Results of this study found that management of fertility and Primo significantly influence the putting green performance of Diamond. Weekly applications of 0.20 pounds per 1,000 square feet of ammonium nitrate with Primo at 2 oz/acre provided acceptable turf quality and significantly increased ball speed and firmness. Although increased Nitrogen (N) rates led to higher turf quality ratings, their performance as a putting surface suffered as indicated by ball roll distance. A significant decrease in ball roll distance occurred as weekly N rate increased. This response also was exhibited for surface firmness when measured using the Trufirm. As weekly N level increased, surface firmness readings decreased. This is possibly due to a greater shoot density and increased vertical growth, leading to slower ball roll distances and increased TruFirm penetration. Soil moisture readings were not taken during this study and could significantly impact surface firmness of Diamond putting greens. Thatch depth increased throughout the growing season of both years.
However, there wasn’t correlation between total N input and thatch depth. A commonly recommended rate of 3 pounds N/per 1,000 square feet/year is a suitable fertility level for most zoysiagrasses in the Southeast, and findings of this study support this recommendation. Nitrogen inputs in excess of 3 pounds may lead to poor putting green performance; however, supplemental applications of quick release N sources should be conducted to promote growth and recovery. A decrease in mowing height, increase in PGR application rate or frequency, rolling, and cultivation could increase ball roll distanceon Diamond putting greens. A common mowing height of 0.125” was used in this study, but previous research at Clemson demonstrated that Diamond could be mowed as low as 0.098” without scalping or winter survival issues. In addition, thatch and mat control studies for Diamond zoysiagrass putting greens needs to be examined further. Throughout the two-year field study, no cultivation took place and significant increases in thatch depth were recorded.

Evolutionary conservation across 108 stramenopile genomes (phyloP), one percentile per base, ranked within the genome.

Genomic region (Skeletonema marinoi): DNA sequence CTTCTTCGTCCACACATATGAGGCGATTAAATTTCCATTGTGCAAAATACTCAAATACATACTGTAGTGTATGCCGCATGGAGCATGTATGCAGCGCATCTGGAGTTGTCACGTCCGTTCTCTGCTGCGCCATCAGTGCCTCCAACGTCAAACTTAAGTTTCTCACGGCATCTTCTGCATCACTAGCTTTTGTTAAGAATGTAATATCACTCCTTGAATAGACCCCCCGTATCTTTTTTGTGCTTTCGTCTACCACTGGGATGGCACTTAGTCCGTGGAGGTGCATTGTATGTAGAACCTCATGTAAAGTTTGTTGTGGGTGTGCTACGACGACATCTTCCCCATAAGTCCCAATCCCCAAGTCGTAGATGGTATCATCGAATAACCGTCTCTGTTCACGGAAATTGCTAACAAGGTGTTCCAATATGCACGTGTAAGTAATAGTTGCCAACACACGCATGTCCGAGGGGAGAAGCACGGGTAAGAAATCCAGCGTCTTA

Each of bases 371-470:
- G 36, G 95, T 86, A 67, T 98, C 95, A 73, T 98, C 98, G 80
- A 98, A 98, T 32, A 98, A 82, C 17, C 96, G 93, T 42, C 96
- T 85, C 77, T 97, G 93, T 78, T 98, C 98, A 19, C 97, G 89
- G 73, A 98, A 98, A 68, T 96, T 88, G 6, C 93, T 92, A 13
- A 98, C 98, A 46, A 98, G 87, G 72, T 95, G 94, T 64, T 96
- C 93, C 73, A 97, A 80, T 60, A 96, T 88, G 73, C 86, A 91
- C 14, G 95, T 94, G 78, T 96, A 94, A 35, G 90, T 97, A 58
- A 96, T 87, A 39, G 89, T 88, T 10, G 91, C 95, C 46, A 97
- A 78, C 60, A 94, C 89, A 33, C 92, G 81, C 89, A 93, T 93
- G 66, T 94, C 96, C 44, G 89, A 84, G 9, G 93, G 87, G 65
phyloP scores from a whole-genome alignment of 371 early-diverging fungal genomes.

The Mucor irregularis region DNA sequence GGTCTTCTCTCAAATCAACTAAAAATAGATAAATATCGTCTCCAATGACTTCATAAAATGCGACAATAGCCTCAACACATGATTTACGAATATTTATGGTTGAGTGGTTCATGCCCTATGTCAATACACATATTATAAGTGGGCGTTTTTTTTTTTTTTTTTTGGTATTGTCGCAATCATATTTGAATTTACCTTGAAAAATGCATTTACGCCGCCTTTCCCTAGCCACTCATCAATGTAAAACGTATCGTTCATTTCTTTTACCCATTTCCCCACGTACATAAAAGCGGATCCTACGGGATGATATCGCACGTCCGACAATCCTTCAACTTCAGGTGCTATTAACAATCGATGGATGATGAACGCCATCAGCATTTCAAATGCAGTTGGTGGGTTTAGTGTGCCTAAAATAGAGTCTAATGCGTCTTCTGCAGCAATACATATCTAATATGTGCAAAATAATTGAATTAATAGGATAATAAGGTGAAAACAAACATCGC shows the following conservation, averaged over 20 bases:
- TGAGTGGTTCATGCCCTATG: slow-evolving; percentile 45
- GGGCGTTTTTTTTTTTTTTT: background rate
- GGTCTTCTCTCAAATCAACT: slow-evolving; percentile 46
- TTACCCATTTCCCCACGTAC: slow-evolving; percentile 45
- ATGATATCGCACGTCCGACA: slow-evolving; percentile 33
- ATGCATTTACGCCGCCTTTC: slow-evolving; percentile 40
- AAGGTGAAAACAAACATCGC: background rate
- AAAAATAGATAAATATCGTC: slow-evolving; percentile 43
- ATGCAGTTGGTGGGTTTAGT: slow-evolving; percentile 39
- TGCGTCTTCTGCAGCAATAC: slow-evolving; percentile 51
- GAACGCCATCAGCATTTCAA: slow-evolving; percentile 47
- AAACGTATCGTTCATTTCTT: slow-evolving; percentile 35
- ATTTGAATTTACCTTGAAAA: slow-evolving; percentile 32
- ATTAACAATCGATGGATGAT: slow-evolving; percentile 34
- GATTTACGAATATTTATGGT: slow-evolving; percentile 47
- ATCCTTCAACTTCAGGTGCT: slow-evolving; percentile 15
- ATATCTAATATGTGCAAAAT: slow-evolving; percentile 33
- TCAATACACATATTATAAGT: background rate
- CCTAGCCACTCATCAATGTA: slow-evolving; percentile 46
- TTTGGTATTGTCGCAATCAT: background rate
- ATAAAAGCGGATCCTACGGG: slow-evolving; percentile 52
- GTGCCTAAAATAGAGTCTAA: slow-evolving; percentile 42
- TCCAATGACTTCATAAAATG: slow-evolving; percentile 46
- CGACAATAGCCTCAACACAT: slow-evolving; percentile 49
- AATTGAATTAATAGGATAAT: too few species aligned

Putting Green Performance
In summary, Diamond zoysiagrass has the potential to be installed and utilized successfully in the southeastern states as a putting green turfgrass alternative to bentgrass and ultradwarf bermudagrasses when shade issues exist and tree removal options are limited. Optimal fertility and pest control programs need to be investigated to maximize putting green performance without compromising turf quality and overall plant health. Additional research needs to be conducted to examine cultivation, lowered mowing heights, increased PGR rate/application intervals and surface rolling to further enhance putting green performance. Although the future looks bright for Diamond, many questions need to be answered. Diamond does, however, seem to have a niche at certain locations in the Southeast Region where shade is an issue and current putting green turfgrasses won’t work.
Nick Menchyk and Frank Bethea Jr. are graduate research assistants and Dr. Haibo Liu is a professor of turfgrass science and management at Clemson University. All three scientists are avid golfers and enjoy playing golf on any type of putting green turf.
We would like to thank the following people for their support of this article: The Cliffs Communities, John Brown of New Life Turf, Dr. Clint Waltz of University of Georgia, Jeff Atkinson and Brandon Stiglbauer.